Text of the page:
Vaccines Saved Lives of Elderly in British Variant Onslaught

A man walking in Saker Park in Yerushalayim. (Olivier Fitoussi/Flash90)

A research team at Tel Aviv University said on Thursday that Israel’s vaccination drive, which prioritized the over-60 population, saved many lives that otherwise would have been lost to the British coronavirus variant, The Times of Israel reported.

The British variant is more virulent than the original Covid-19, and is estimated as being responsible for almost all of the deaths in the country currently, including 40% of all deaths caused by the pandemic recorded in January and February alone.

“It’s very clear that at the precise point when the variant would have been expected to spread widely among the elderly, given this is what happened in the under-60 age group, vaccines kicked in for many of the most vulnerable,” said Prof. Dan Yamin, head of TAU’s Laboratory for Epidemic Modeling and Analysis, one of the authors of the study.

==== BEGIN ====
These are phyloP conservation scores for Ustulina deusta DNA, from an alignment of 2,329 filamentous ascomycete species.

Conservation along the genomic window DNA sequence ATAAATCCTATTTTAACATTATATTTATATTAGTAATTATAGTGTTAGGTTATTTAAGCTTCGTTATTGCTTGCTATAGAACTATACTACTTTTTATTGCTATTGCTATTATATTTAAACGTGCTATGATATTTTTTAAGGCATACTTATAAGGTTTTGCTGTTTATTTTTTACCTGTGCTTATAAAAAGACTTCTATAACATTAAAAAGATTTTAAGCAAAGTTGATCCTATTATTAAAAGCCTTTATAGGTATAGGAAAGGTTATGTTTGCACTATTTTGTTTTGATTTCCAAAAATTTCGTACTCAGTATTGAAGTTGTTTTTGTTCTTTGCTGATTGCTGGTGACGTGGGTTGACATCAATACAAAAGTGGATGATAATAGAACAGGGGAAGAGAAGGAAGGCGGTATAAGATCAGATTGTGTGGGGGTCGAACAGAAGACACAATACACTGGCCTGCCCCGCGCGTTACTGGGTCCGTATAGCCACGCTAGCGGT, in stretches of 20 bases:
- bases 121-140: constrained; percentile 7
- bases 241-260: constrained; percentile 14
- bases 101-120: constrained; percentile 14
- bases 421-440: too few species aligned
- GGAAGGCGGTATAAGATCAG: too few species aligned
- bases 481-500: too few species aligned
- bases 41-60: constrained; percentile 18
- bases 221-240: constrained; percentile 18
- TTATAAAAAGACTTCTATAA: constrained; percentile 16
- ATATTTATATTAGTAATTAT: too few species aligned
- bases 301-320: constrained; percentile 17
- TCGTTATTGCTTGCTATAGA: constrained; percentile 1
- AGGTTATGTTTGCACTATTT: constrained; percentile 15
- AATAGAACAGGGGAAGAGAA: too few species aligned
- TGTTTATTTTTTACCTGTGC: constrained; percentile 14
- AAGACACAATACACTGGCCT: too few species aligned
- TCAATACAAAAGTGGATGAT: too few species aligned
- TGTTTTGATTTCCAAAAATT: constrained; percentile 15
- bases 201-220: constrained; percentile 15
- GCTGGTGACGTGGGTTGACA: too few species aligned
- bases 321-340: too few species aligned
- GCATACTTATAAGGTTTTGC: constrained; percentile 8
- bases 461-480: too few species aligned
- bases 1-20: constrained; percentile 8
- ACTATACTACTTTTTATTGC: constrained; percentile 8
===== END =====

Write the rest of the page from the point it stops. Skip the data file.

“This means that most of the morbidity that the British variant would have brought to Israel was prevented and many lives were saved,” he said.

He explained: “Until January 14 we could see there was a very clear trend of rising incidence of the British variant across all age groups. But as half of the elderly population reached two weeks after their first dose, its rise among the elderly halted — but it continued among others.”

Yamin’s study, based on data from some 300,000 coronavirus tests, though posted online is pending peer-review.

Yamin also inferred from the halting of the variant among the elderly even as it spread in the wider population, it indicates that a degree of collective protection is emerging among Israel’s elderly, even though the rest of the country is still far from herd immunity.

“Because the elderly are most likely to have social contact with other elderly people, meaning the vaccinated meet the vaccinated, this creates pockets of protected populations,” he said.